I’m reading Rad Women Worldwide: Artists and Athletes, Pirates and Punks, and Other Revolutionaries Who Shaped History with my 8-year-old son, who won it in a raffle. It’s awesome.
It has short chapters – 2 or 3 pages – each containing a mini-bio and a paper cut illustration of a woman who’s made a difference. There are some I’d expect: Malala, Aung San Suu Kyi, Frida Kahlo; some I’m happily surprised to see there: Chimamanda Ngozi Adichie, Miriam Makeba, Josephine Baker; and some I’d never heard of: Grace “Granuaile” O’Malley, Faith Bandler, Kalpana Chawla.
All of this – brevity, surprises, brilliant art – makes it a pleasure to read. The other thing is that it’s a truly global book. The inside cover contains a map showing the origins of these radical women; they’re from every continent. They’re also from just about every documented period in history. Malala’s a teenager. Hatshepsut is three and a half thousand years old.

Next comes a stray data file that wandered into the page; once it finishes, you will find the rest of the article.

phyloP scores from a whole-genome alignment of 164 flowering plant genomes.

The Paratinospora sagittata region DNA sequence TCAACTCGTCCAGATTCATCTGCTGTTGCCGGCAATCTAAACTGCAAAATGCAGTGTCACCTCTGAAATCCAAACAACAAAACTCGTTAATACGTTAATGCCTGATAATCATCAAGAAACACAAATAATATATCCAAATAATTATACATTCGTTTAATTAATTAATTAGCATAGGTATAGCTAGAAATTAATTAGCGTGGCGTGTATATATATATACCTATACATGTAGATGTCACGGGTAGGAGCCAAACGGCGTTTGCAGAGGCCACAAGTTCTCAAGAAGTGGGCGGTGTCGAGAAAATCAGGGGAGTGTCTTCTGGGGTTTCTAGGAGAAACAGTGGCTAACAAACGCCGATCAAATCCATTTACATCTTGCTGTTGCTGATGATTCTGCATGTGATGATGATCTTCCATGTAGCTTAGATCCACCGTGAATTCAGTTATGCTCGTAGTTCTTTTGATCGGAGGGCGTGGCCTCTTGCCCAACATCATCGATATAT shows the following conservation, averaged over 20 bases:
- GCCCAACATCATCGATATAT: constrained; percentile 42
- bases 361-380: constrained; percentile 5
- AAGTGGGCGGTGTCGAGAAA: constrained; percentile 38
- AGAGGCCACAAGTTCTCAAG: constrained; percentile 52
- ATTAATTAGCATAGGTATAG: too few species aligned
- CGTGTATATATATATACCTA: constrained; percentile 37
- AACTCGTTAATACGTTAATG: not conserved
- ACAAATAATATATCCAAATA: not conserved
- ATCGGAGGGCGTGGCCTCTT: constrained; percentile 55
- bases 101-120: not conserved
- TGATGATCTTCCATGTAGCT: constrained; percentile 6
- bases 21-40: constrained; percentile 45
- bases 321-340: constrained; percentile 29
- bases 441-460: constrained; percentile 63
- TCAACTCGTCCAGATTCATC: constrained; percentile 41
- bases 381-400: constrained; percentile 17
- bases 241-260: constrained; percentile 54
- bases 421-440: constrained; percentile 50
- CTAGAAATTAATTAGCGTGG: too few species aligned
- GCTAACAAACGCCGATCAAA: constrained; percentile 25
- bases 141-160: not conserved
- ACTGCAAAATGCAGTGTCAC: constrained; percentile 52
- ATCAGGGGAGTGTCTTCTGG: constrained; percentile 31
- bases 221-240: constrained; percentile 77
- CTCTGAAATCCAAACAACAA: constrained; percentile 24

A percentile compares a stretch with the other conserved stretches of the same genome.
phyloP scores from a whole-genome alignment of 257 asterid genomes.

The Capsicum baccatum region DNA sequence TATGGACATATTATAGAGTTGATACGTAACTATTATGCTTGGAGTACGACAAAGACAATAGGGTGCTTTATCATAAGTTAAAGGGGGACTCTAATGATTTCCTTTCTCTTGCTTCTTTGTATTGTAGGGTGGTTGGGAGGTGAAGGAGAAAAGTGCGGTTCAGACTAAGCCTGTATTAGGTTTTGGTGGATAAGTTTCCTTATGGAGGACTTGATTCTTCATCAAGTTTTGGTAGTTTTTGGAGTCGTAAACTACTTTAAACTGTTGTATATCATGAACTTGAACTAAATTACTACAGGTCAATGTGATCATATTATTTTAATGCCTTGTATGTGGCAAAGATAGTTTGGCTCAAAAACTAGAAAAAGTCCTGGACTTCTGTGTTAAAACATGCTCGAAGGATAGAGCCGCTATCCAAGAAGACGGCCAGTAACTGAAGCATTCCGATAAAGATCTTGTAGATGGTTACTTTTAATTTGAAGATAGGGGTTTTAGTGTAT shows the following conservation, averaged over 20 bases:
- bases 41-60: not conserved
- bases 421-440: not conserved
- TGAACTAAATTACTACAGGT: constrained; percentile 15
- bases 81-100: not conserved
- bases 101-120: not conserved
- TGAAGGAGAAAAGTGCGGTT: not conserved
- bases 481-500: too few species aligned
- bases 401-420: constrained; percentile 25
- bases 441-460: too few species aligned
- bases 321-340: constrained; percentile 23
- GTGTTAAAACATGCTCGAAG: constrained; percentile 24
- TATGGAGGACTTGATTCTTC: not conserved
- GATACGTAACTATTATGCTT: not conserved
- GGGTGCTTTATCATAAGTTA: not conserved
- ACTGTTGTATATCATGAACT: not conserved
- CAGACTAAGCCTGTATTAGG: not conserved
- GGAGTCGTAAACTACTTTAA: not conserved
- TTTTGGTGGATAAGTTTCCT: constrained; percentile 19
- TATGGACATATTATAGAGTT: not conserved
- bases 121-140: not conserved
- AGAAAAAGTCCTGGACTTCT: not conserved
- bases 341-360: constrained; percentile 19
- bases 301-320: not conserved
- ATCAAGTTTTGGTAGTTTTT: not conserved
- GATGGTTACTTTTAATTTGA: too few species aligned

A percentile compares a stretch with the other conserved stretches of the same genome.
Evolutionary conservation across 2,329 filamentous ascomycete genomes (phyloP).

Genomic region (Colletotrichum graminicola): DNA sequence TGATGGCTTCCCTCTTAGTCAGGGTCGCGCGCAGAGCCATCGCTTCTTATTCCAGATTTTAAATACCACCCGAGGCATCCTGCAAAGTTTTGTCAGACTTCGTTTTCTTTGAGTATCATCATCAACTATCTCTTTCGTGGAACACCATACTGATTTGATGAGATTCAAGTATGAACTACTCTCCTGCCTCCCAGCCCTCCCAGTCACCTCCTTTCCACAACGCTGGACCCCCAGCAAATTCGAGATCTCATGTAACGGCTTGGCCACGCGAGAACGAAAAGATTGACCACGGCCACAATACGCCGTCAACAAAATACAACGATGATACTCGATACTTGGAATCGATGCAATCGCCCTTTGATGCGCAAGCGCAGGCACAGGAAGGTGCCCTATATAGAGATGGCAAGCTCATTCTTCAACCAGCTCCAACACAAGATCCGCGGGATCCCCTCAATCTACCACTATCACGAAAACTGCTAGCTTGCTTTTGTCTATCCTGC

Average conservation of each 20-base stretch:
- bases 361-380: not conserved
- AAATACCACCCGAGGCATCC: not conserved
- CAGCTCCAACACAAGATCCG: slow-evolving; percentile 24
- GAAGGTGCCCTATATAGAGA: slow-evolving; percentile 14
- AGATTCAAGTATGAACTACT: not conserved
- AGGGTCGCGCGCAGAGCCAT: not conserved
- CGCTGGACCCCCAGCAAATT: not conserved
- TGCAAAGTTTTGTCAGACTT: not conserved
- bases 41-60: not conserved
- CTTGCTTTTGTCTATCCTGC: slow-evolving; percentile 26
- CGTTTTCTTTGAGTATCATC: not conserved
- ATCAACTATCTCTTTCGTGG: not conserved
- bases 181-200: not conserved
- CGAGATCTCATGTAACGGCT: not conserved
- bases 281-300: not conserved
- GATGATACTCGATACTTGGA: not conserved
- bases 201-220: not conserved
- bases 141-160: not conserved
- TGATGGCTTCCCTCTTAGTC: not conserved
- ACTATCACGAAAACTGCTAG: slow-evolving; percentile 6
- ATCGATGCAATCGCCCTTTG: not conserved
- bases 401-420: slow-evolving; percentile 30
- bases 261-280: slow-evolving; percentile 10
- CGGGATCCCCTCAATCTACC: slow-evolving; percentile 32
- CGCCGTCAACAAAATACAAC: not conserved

I might have preferred the book if it had stuck to, say, the last 100 years or so. Without a lot of context it’s hard to fully understand what the ancient rad women really achieved. Egypt is already quite distant culturally for the English speakers this book is aimed at. Egypt three and a half thousand years ago is more so.
The book, by its nature, doesn’t go into much depth, and many readers will be thinking, “Where’s so-and-so?” Why isn’t X, Y and Z included here?” Of course there are notable absentees – thousands of them. But let’s take the book for what it is: a succinct and enjoyable intro to some rad women worldwide. My 8-year-old is lovin’ it and learnin’ loads. And so am I.